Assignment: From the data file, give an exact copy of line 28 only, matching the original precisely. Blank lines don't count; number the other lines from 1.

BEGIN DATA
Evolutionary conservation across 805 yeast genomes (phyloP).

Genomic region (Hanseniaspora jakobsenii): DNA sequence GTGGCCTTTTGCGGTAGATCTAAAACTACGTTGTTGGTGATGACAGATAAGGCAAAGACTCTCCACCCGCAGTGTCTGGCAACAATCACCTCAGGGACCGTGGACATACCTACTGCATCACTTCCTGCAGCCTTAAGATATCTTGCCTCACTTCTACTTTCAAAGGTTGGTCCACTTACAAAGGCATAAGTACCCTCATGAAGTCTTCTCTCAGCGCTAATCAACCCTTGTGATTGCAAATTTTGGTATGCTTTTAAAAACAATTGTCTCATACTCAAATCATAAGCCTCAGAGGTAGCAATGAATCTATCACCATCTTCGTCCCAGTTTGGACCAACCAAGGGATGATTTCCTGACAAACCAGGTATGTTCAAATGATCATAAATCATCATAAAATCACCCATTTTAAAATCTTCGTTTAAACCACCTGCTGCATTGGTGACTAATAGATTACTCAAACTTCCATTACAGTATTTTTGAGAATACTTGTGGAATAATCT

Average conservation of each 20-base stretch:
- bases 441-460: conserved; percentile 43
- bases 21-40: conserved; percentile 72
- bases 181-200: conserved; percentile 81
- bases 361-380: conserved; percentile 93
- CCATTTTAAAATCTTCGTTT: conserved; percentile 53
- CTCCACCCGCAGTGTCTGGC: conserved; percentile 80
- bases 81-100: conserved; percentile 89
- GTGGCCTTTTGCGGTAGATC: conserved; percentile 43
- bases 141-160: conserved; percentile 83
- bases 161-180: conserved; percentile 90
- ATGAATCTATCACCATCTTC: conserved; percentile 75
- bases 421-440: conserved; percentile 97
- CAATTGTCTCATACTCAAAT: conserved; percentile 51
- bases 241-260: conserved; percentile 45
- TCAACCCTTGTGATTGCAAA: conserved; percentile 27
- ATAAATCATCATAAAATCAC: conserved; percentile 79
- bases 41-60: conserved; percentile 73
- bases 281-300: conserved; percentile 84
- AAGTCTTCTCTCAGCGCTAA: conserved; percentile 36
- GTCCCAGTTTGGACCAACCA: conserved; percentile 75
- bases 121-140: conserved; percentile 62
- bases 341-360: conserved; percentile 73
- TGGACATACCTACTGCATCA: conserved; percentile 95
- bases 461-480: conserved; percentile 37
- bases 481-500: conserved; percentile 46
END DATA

- bases 481-500: conserved; percentile 46